I've got a question on stackoverflow where somebody asks to generate a random 18-digit prime. Unfortunately, the only prime generator is the one from OpenSSL. This prime generator is however geared towards generating primes for RSA and DSA, which means that the only parameter is the size of the prime in bits.

So the question is: how can I generate a prime of x decimal digits using the bit oriented generator? The requirements are that as much as possible of the range is utilized (i.e. the digit at position x being 1..9) and that the chances of a prime is reasonably well distributed over the range (i.e. identical to generating a prime for a generator that would accept x decimal digits as indicator of the range).

It is of course possible to run the prime generator for any of the bit sizes, and it is possible to ask for a re-run as well.


The range of $18$ digit numbers is from $10^{17}$ to $10^{18}-1$. We have $\log_2(10^{17})\approx 56.473, \log_2(10^{18})\approx 59.795$, so the $18$ digit numbers have from $57$ to $60$ bits. First choose the number of bits in your prime. To have an equal chance of choosing any $18$ digit prime, we need to choose the number of bits with a distribution proportional to the number of primes in the range with that many bits. The function PrimePi(n) counts the number of primes below n.

This leads to the following table:

$$\begin {array} {c|c}\text{n}&\text {PrimePi(n)}\\ \hline\\10^{17}&2.55\cdot10^{15}\\2^{57}&3.65\cdot10^{15}\\2^{58}&7.17\cdot10^{15}\\2^{59}&1.410\cdot 10^{16}\\10^{18}&2.413\cdot 10^{16} \end{array}$$

So you want a $57$ bit prime with probability $\frac {3.65-2.55}{24.13-2.55}\approx 0.051$.

Throw a random number to find how many bits you want. If you are not in one of the end brackets, ask for a random prime of that many bits and return the result. If you are in the $57$ bit bracket, keep generating $57$ bit primes until you get one greater than $10^{17}$. If you are in the $60$ bit bracket, generate them until you get one less than $10^{18}$. This should be rather close to equidistribution across the $18$ digit primes.

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  • $\begingroup$ This is absolutely correct, but there are issues! See my answer for another viewpoint. $\endgroup$ – TonyK Dec 23 '15 at 22:05
  • $\begingroup$ This is what I had in my mind. I didn't know that the PrimePi was so easy to operate with. I'd already calculated the bit ranges, but not yet the PrimePi values. I guess that the $n=60$ will take quite some time though, as it seems to disallow most values. Probably best to go just for $2^{59}$ only in practice. $\endgroup$ – Maarten Bodewes Dec 23 '15 at 23:40
  • $\begingroup$ $2^{60}\approx 1.15\cdot 10^{18}$, so most of the $60$ bit primes will be in range. $2^{56} \approx 7.2\cdot 10^16$, so about $1/3$ of the $57$ bit primes will be too small. You won't be throwing many away either way. $\endgroup$ – Ross Millikan Dec 24 '15 at 1:08

Are you using Erik Tews' gensafeprime module? If so, there are two issues:

  1. All primes generated by this module have the top two bits set. This makes sense in an RSA context, because we need the product of two $n$-bit primes to be $2n$ bits long, not $2n-1$ bits long (there are more sophisticated ways around this problem, but gensafeprime's method is a good practical solution).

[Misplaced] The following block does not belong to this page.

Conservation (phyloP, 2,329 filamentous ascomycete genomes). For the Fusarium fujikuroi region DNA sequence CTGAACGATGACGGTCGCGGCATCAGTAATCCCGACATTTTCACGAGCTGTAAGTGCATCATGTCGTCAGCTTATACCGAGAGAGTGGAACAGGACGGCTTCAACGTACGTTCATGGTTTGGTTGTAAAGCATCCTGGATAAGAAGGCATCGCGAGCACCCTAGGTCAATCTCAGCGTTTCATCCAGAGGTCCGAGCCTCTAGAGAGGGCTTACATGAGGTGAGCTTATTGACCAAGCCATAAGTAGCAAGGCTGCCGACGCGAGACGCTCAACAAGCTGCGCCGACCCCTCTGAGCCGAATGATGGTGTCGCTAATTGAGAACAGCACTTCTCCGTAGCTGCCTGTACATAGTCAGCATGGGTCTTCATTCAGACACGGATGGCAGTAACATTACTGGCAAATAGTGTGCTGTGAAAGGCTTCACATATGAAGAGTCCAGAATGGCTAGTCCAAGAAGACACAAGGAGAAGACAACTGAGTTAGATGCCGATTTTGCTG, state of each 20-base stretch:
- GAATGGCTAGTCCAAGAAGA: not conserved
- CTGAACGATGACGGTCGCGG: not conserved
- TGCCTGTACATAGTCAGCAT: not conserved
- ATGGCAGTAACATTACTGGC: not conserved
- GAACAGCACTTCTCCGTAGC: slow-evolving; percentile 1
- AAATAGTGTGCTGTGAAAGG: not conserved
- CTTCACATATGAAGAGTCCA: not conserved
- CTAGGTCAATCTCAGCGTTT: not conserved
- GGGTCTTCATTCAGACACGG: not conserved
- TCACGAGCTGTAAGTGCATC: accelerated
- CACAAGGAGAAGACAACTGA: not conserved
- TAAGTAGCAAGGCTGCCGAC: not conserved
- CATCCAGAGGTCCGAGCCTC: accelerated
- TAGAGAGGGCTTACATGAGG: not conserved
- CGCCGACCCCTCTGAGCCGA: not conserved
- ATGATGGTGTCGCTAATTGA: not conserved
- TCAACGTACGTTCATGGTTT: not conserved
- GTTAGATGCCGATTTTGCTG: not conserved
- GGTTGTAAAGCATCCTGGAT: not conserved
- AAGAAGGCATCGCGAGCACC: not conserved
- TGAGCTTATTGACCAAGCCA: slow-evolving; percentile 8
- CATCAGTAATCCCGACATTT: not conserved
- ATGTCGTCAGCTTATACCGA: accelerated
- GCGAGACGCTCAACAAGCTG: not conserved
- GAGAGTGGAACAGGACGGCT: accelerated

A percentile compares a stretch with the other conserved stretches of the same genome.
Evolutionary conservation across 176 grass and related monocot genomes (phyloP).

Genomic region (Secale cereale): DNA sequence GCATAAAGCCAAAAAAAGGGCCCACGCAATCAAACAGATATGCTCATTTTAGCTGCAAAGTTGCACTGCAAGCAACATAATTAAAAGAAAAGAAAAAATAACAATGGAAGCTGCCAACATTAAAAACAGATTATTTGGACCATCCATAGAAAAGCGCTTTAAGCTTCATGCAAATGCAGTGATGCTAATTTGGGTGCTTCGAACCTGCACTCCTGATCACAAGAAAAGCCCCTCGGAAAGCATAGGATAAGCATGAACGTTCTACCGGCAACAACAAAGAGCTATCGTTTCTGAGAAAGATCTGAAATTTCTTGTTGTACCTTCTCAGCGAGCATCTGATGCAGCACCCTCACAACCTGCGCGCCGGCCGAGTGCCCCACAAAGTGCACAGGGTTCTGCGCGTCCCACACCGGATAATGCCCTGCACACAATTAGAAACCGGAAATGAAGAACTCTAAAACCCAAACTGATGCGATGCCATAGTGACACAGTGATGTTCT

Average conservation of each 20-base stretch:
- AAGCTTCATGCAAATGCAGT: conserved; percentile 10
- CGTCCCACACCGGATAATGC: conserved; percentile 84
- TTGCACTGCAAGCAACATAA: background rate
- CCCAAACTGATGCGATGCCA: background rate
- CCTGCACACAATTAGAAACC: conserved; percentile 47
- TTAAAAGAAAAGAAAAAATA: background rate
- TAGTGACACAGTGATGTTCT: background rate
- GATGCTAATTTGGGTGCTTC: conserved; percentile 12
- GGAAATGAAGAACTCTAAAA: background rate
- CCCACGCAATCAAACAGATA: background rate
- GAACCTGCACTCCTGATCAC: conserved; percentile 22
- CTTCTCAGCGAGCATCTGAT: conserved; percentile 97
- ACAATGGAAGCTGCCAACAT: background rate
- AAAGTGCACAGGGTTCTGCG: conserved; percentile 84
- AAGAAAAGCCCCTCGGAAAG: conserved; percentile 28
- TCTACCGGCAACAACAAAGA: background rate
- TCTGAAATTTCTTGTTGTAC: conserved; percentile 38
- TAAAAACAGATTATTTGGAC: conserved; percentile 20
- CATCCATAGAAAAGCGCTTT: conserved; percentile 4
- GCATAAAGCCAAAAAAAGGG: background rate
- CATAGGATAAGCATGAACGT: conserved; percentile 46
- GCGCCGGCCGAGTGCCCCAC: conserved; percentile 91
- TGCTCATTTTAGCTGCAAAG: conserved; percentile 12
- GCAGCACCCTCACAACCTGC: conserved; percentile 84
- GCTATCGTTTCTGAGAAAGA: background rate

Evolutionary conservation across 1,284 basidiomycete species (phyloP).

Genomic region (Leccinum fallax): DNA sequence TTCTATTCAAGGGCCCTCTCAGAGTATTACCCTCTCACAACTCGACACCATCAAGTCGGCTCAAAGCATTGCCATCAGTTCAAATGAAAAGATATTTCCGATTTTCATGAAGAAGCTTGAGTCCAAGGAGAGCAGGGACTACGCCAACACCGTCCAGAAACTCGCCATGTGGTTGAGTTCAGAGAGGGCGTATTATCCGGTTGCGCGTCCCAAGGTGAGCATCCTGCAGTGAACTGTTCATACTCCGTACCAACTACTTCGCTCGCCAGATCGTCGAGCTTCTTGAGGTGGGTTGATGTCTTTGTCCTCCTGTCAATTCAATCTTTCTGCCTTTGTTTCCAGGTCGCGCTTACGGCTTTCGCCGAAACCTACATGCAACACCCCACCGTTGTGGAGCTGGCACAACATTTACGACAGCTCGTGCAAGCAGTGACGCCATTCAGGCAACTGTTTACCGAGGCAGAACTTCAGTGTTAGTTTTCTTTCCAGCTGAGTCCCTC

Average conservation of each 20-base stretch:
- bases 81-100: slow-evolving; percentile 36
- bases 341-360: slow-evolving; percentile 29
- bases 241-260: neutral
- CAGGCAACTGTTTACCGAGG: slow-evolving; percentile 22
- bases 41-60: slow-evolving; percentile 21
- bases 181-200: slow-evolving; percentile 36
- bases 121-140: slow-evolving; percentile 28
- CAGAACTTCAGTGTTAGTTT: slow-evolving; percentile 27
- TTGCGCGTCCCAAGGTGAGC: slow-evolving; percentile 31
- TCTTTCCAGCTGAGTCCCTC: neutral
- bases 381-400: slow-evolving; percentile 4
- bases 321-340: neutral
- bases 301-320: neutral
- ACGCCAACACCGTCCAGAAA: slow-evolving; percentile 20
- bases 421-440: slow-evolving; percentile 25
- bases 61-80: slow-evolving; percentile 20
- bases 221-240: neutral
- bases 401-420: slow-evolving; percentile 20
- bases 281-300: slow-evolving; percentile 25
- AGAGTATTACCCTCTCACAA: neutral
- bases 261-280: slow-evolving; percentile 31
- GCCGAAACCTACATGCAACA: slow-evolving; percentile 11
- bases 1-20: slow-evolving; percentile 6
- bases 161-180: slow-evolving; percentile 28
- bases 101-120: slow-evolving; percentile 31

2. This module only generates what it calls safe primes, i.e. primes $p$ such that $\frac12(p-1)$ is prime too. This used to be considered a Good Thing (20+ years ago) for arcane number-theoretical reasons, but I think these days the experts regard it as unnecessary.

So you are not getting randomly distributed primes, whatever you do. Therefore it makes no sense to spend too much effort preserving the non-existent randomness of your source primes. In your place, I would use Ross Millikan's method restricted to $56$-, $57$-, and $58$-bit numbers. If you do this, you will never have to discard out-of-range primes, because $1.5 \times 2^{56}$ is an $18$-bit number.

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  • $\begingroup$ I'll try and test the method. I didn't think it was needed but the prime generation I was planning to show is BN_generate_prime_ex. The description of the method doesn't say anything about two bits set - I'll try to test this - and the choice of safe primes is optional (Boolean parameter). $\endgroup$ – Maarten Bodewes Dec 23 '15 at 22:48
  • $\begingroup$ But then you have BN_is_prime_ex available, so you can just generate random $18$-bit numbers until you find a prime, can't you? $\endgroup$ – TonyK Dec 24 '15 at 8:56
  • $\begingroup$ Yes, that's basically what Robert said in this answer - so I although I accepted Ross answer (as that's what I asked) I actually used the idea from Robert in my answer to the question on SO. Finally, the answer of Ross showed a nice shortcut. Great site this math site; even more wizards than on the crypto site. $\endgroup$ – Maarten Bodewes Dec 24 '15 at 10:37

There are $22116397130086627$ primes of $18$ decimal digits. Given a random odd number in the range $[10^{17}, 10^{18}]$, its probability of being prime is about $0.049$. So I wouldn't bother with the OpenSSL prime generator. Just generate pseudo-random integers $x$ with $5\times 10^{16} \le x \le 5 \times 10^{17}-1$ until $2x+1$ is prime: on the average it will take just over 20 tries.

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  • $\begingroup$ It's not a direct answer, but I guess I can use BN_rand_range and combine it with the primality test in the same library. Thanks!!! $\endgroup$ – Maarten Bodewes Dec 24 '15 at 0:30

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